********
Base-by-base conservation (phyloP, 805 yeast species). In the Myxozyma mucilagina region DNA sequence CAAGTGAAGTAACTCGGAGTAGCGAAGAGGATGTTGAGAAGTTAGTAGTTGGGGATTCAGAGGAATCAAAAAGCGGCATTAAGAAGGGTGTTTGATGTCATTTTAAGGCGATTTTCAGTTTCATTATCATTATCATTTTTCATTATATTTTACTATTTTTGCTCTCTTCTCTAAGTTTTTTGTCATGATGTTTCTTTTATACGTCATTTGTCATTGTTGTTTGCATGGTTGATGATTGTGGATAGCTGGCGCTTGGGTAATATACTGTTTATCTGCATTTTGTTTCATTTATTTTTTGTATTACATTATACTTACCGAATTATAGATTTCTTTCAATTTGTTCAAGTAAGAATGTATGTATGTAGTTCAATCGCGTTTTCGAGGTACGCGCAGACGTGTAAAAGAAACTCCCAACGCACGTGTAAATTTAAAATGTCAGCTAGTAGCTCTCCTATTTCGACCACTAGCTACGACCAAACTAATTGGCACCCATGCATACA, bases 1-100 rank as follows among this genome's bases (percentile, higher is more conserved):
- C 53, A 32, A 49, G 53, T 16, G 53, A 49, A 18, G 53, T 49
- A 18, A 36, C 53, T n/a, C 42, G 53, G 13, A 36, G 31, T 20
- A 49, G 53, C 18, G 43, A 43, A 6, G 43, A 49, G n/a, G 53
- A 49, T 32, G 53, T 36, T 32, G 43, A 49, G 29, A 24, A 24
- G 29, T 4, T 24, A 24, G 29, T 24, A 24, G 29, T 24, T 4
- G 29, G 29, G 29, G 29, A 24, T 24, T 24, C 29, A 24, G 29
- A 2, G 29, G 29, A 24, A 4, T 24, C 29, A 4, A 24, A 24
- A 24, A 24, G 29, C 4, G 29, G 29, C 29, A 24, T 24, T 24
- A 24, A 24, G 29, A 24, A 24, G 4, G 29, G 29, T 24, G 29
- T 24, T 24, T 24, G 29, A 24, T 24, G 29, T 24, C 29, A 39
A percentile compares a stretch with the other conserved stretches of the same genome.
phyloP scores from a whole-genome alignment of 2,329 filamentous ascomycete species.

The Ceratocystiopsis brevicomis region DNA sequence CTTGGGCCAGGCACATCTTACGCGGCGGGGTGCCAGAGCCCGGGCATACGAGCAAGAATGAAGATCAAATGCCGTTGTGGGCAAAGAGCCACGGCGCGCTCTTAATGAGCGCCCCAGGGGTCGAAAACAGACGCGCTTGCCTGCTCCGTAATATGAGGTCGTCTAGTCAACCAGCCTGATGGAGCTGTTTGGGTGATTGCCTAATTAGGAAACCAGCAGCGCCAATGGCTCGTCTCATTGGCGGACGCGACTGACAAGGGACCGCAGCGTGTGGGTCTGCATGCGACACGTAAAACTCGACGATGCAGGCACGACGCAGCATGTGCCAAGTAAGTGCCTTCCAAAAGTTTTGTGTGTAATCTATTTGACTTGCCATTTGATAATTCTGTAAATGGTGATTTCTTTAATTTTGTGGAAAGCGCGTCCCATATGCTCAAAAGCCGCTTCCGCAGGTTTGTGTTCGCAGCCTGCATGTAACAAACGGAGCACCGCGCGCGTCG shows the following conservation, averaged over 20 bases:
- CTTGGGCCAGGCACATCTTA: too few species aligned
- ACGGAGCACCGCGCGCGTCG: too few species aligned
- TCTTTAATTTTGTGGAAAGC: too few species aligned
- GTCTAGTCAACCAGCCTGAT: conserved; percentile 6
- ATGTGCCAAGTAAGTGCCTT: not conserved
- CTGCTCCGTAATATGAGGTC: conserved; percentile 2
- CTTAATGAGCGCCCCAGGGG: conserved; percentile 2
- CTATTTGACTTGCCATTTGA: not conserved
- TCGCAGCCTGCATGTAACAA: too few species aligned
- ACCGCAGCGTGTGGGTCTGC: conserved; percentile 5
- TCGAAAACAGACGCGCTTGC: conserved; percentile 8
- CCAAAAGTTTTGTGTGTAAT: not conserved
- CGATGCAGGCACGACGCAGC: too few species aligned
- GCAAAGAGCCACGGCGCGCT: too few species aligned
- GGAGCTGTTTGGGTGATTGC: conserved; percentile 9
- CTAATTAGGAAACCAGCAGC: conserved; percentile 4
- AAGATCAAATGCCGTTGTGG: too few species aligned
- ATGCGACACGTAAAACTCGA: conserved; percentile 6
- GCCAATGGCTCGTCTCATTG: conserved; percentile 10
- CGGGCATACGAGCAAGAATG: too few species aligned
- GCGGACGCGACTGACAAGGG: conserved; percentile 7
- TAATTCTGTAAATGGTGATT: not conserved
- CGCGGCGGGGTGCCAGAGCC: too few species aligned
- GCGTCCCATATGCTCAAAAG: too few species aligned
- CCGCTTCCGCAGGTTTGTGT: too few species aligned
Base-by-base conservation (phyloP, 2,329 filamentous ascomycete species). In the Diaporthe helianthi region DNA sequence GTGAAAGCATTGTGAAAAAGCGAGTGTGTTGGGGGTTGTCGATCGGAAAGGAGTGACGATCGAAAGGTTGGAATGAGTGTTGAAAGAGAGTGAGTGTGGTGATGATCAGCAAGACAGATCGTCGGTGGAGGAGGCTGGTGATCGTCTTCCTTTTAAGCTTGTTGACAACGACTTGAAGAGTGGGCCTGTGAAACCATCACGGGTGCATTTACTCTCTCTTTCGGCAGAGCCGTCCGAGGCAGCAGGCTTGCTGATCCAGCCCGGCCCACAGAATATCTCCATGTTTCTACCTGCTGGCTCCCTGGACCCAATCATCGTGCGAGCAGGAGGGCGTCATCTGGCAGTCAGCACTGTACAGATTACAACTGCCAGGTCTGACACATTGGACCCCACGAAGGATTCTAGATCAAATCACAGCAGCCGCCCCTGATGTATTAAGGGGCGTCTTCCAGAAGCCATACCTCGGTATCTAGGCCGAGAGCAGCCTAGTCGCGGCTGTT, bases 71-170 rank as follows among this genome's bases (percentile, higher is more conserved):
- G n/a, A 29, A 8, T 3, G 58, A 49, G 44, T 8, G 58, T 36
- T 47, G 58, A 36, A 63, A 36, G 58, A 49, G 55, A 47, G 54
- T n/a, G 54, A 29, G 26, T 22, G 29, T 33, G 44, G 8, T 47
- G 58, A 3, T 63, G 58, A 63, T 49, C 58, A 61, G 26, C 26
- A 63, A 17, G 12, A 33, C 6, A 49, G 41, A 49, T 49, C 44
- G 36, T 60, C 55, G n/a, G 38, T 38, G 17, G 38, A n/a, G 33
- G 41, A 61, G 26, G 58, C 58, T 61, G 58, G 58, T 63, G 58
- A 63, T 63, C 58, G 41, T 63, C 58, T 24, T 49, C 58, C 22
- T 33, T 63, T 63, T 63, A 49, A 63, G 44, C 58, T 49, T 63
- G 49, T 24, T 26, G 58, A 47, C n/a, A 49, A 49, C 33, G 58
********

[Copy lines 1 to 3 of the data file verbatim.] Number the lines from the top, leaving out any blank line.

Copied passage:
Base-by-base conservation (phyloP, 805 yeast species). In the Myxozyma mucilagina region DNA sequence CAAGTGAAGTAACTCGGAGTAGCGAAGAGGATGTTGAGAAGTTAGTAGTTGGGGATTCAGAGGAATCAAAAAGCGGCATTAAGAAGGGTGTTTGATGTCATTTTAAGGCGATTTTCAGTTTCATTATCATTATCATTTTTCATTATATTTTACTATTTTTGCTCTCTTCTCTAAGTTTTTTGTCATGATGTTTCTTTTATACGTCATTTGTCATTGTTGTTTGCATGGTTGATGATTGTGGATAGCTGGCGCTTGGGTAATATACTGTTTATCTGCATTTTGTTTCATTTATTTTTTGTATTACATTATACTTACCGAATTATAGATTTCTTTCAATTTGTTCAAGTAAGAATGTATGTATGTAGTTCAATCGCGTTTTCGAGGTACGCGCAGACGTGTAAAAGAAACTCCCAACGCACGTGTAAATTTAAAATGTCAGCTAGTAGCTCTCCTATTTCGACCACTAGCTACGACCAAACTAATTGGCACCCATGCATACA, bases 1-100 rank as follows among this genome's bases (percentile, higher is more conserved):
- C 53, A 32, A 49, G 53, T 16, G 53, A 49, A 18, G 53, T 49
- A 18, A 36, C 53, T n/a, C 42, G 53, G 13, A 36, G 31, T 20